Harvey Weinstein explains ‘Wettest County’ release date move
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On Thursday, the Weinstein Co. pushed the release date of “Wettest County,” the Depression-era drama starring Shia LaBeouf and Tom Hardy as bootlegging brothers, from April 20 to Labor Day weekend.
Today Harvey Weinstein offered an explanation for the postponement, citing a media strategy that aims to capitalize on the post-“Dark Knight Rises” appeal of Hardy as well as a release template followed by other action-tinged dramas.
“We have a star in Tom Hardy who’s completely anonymous right now. If you go to a line at the ArcLight nobody would know who he is,” Weinstein told 24 Frames. But the film executive said that would change with the release of Hardy’s Batman picture (Hardy plays the villain, Bane) in July. “He’s going to be a huge movie star by August,” Weinstein said.
John Hillcoat directed “County,” which the musician-screenwriter Nick Cave adapted from Matt Bondurant’s novel. It concerns a family in rural Virginia that lives on the edge of the law and finds itself under violent pressure from authorities who want in on the action. The movie will now hit U.S. theaters on Aug. 31.
Weinstein, who said he believed performances from Hardy and LaBeouf would attract awards attention, also said that the new date would allow the film to play at at least one major international festival.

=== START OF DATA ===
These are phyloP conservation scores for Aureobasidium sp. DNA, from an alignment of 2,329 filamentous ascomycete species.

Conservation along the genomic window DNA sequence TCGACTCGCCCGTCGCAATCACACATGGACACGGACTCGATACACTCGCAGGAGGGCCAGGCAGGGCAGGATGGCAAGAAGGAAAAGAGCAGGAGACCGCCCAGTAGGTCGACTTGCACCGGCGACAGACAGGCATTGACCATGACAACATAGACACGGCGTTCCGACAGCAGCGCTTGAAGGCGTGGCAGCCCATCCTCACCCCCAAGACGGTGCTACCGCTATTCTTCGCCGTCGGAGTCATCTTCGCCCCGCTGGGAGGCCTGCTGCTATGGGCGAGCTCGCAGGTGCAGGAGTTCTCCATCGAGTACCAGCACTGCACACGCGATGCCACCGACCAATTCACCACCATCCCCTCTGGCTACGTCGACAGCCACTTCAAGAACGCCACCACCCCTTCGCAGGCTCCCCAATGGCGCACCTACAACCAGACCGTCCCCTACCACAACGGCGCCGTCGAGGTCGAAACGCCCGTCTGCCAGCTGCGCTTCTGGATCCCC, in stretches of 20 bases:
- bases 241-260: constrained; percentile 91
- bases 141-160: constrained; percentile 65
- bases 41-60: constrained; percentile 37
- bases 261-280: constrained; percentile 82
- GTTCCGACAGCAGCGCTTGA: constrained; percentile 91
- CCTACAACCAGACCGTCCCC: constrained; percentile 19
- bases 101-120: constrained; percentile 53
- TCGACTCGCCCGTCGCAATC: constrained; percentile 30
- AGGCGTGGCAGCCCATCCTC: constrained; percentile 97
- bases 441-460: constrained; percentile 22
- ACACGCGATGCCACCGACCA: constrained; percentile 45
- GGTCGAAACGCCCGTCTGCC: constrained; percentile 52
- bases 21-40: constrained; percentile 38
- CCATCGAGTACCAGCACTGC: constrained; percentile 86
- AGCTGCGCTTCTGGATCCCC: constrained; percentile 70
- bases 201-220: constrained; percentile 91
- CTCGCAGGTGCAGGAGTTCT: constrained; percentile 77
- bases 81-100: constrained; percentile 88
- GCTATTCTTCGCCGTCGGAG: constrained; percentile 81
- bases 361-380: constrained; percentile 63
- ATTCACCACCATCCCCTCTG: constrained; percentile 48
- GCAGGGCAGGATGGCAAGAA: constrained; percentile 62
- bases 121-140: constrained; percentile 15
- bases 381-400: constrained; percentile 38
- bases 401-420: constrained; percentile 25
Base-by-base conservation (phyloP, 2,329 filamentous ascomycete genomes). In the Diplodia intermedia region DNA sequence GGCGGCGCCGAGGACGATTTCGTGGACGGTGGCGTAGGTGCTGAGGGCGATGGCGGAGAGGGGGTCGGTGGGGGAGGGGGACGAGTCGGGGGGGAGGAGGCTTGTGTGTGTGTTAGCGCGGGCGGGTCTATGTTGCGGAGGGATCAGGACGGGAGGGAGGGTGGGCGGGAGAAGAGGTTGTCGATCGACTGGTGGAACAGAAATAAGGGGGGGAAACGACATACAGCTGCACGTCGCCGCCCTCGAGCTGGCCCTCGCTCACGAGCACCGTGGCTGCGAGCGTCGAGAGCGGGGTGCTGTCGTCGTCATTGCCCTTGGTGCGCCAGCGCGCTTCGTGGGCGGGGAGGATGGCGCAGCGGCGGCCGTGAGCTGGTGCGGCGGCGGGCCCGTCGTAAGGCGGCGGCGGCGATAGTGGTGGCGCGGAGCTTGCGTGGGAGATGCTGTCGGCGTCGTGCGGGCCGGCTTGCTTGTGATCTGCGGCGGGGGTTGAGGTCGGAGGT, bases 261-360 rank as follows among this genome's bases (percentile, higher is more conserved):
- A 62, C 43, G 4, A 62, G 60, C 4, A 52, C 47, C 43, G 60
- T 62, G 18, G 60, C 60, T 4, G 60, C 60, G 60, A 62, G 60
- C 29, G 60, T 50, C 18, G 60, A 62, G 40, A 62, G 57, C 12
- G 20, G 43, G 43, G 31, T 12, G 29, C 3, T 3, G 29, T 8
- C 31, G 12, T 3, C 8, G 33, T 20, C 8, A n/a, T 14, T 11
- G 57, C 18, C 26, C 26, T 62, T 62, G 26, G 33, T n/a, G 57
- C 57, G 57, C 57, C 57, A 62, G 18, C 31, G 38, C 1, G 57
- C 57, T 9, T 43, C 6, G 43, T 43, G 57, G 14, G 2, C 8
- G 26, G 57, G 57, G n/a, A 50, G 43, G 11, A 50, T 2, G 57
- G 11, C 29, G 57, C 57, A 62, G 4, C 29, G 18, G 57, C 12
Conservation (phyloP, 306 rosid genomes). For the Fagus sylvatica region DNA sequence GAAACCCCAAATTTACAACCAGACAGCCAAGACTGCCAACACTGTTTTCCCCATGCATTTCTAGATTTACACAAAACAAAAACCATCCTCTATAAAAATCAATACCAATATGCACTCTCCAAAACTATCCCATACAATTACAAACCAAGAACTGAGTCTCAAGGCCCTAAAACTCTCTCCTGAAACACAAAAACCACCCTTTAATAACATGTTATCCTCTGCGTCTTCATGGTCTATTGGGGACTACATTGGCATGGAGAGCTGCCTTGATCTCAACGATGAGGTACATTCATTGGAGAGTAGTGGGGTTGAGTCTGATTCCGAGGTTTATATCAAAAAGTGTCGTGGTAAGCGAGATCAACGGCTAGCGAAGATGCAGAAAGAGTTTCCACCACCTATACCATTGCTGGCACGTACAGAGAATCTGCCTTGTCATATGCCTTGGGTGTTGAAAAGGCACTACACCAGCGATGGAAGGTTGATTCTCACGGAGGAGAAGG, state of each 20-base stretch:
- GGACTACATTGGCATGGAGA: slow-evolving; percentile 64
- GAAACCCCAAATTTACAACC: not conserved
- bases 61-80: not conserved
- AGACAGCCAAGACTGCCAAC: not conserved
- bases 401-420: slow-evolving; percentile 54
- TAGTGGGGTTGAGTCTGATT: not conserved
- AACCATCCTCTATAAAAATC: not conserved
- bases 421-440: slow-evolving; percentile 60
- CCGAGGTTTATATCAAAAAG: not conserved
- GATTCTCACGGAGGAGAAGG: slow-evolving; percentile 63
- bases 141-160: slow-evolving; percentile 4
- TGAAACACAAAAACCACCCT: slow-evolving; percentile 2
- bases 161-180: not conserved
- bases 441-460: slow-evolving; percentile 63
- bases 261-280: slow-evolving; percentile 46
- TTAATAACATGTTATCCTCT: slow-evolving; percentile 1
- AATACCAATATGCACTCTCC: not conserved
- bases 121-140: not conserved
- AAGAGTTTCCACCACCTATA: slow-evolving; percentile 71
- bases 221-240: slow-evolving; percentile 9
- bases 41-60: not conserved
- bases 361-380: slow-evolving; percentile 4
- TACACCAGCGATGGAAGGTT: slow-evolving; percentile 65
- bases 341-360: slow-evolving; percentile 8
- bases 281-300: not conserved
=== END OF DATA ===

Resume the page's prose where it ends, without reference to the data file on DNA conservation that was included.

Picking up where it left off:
“The idea is to go to Venice and then hit the domestic market right after,” he said. It was a tack Weinstein said was taken by “The Constant Gardener,” Fenrando Mereilles’ 2005 John le Carre adaptation; the movie, released by Focus Features in late summer, went on to gross $33 million domestically and $48 million internationally.
Labor Day is typically considered a very slow weekend in U.S. moviegoing, but Weinstein noted that “it can be a great bridge between the summer and the fall. And we wanted the holiday weekend for the movie, especially down South, where there’s a big audience for this film.”
While a movie’s period setting usually dictates a limited release, Weinstein said he saw “Wettest County” as a wide play and planned on opening it in several thousand theaters.
“Wettest” will kick off a packed fall season for the Weinstein Co. The company in recent years has been stocking up at festivals for its fall slate (its 2011 best-picture contender, “The Artist,” was acquired just ahead of last year’s Cannes Film Festival). But next fall is already crowded, with Brad Pitt-starring mob tale “Cogan’s Trade,” the David O. Russell family reconciliation story “The Silver Linings Playbook,” Paul Thomas Anderson’s so-called Scientology movie “The Master,” and Quentin Tarantino’s slave picture “Django Unchained’ all likely to come out in the fourth quarter.